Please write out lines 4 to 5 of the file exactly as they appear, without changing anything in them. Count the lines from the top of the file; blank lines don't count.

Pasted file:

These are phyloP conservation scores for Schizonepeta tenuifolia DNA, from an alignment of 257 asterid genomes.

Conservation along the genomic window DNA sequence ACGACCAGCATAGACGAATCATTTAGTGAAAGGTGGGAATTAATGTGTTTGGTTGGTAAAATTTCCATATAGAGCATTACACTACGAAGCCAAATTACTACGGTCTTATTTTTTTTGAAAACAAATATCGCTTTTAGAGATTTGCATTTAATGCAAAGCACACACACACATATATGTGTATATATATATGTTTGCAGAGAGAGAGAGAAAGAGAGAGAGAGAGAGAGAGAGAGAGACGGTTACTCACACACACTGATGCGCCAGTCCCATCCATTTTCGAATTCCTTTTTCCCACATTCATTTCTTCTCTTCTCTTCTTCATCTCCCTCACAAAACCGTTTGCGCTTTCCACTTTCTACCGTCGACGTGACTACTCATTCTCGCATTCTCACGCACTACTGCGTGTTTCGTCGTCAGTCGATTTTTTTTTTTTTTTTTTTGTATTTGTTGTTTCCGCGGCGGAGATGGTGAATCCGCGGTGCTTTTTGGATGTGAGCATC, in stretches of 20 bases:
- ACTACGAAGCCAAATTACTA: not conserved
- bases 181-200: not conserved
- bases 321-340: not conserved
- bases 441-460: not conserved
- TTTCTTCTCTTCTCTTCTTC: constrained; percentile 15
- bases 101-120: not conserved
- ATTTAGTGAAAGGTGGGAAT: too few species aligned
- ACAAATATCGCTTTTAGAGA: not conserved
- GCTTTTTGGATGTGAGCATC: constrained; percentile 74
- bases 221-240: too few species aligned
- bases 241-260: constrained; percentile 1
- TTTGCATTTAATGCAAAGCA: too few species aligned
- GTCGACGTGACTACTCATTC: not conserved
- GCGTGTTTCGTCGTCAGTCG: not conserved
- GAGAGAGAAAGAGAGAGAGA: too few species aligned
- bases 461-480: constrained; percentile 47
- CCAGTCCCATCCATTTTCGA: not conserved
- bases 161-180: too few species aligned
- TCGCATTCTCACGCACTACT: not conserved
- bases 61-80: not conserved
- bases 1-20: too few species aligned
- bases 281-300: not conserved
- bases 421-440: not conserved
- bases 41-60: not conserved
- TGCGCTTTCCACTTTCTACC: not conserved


- bases 181-200: not conserved
- bases 321-340: not conserved